"After the murther of king Charles I. Lovelace was set at liberty, and, having by that time consumed all his estate,<2.13> grew very melancholy (which brought him at length into a consumption), became very poor in body and purse, was the object of charity, went in ragged cloaths (whereas when he was in his glory he wore cloth of gold and silver), and mostly lodged in obscure and dirty places, more befitting the worst of beggars and poorest of servants, &c. After his death his brother Dudley, before mentioned, made a collection of his poetical papers, fitted them for the press, and entitled them LUCASTA: POSTHUME POEMS, Lond. 1659,<2.14> Oct., the second part, with his picture before them.<2.15> These are all the things that he hath extant; those that were never published were his tragedy, called THE SOLDIER or SOLDIERS, before mentioned; and his comedy, called THE SCHOLAR,<2.16> which he composed at sixteen years of age, when he came first to Gloucester hall, acted with applause afterwards in Salisbury Court. He died in a very mean lodging in Gunpowder Alley,<2.17> near Shoe Lane,<2.18> and was buried at the west-end of the church of S. Bride, alias Bridget, in London, near to the body of his kinsman Will. Lovelace, of Gray's Inn, Esq., in sixteen hundred fifty and eight,<2.19> having before been accounted by all those that well knew him to have been a person well versed in the Greek<2.20> and Latin<2.21> poets, in music, whether practical or theoretical, instrumental or vocal, and in other things befitting a gentleman. Some of the said persons have also added, in my hearing, that his common discourse was not only significant and witty, but incomparably graceful, which drew respect from all men and women. Many other things I could now say of him, relating either to his most generous mind in his prosperity, or dejected estate in his worst state of poverty, but for brevity's sake I shall now pass them by. At the end of his Posthume Poems are several elegies written on him by eminent poets of that time, wherein you may see his just character."

Such is Wood's account; it is to be regretted that that writer did not supply the additional information, which he tantalizes us by saying that he possessed, and could have published, had he not been afraid of being tedious. His love of brevity is, in this case, most provoking.

As might be expected, the Journals of Parliament cast additional light on the personal connexion of Lovelace with the Kentish Petition of 1642, which was for the GENERAL redress of existing grievances, not, as the editor of the VERNEY PAPERS seems to have considered, merely for the adjustment of certain points relative to the Militia. Parliamentary literature has not a very strong fascination for the editors of old authors, and the biographers of Lovelace have uniformly overlooked the mine of information which lies in the LORDS' AND COMMONS' JOURNALS. The subject was apparently introduced, for the first time, into Parliament on the 28th March, 1642, when a conference of both Houses took place, respecting "a petition from Kent, which, praying for a Restoration of the Bishops, Liturgy and Common Prayer, and other constitutional measures, was voted seditious and against privilege and the peace of the kingdom;" on the same occasion, Lord Bristol and Mr. Justice Mallett were committed to the Tower for having in their possession a copy of the document. On the 7th April it was ordered by both Houses, that the Kentish Petition should be burned by the hands of the common hangman.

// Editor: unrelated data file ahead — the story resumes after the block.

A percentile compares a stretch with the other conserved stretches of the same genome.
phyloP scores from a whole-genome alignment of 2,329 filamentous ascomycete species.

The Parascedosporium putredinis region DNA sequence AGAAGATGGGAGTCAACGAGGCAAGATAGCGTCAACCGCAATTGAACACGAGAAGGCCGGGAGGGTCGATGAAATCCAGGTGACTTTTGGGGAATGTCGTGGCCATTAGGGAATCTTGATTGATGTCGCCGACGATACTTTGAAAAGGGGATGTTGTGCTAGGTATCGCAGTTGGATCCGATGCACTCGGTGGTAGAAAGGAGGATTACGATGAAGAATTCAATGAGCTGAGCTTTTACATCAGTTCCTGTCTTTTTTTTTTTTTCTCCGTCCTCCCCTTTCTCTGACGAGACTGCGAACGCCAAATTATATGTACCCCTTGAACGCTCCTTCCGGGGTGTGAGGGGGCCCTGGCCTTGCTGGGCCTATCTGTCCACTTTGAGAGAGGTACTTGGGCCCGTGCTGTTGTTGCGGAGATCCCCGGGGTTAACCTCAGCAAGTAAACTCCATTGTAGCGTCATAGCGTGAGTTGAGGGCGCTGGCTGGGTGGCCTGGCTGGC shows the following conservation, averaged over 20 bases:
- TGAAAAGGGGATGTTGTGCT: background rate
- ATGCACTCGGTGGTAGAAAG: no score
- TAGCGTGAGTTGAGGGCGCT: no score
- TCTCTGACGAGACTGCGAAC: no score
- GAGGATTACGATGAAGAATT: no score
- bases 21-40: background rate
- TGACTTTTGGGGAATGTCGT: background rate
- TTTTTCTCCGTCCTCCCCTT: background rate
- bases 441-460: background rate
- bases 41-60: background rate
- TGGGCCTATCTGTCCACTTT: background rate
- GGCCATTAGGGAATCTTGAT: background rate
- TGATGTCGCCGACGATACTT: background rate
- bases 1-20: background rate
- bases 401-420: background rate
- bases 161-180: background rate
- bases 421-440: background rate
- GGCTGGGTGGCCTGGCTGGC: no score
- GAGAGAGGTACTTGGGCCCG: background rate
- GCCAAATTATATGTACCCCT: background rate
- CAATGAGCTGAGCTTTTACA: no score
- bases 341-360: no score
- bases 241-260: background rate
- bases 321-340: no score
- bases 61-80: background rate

On the 28th April, the Commons acquainted the Upper House, by Mr. Oliver Cromwell, "that a great meeting was to be held next day on Blackheath, to back the rejected Kentish Petition."<2.22>

Two days later, a strange scene occurred at Westminster.
Let the Commons' Journals tell the story in their own language:—

"30 April, 1642. The House being informed that divers gentlemen of the county of Kent were at the door, that desired to present a petition to the House;

"They were called in, presented their Petition, and withdrew.

"And their Petition was read, and appeared to be the same that was formerly burnt, by order of both Houses, by the hands of the common hangman. Captain LEIGH reports that, being at the Quarter Sessions held at MAIDSTONE, he observed certain passages which he delivered in writing.

"Captain Lovelace, who presented the Petition, was called in; and Mr. Speaker was commanded to ask him, from whose hand he had this Petition, and who gave him warrant to present it.

"'Mr. GEO. CHUTE delivered him [he replied] the Petition the next day after the Assizes.'

"'The gentlemen [he continued], that were assembled at BLACKHEATH, commanded him to deliver it.'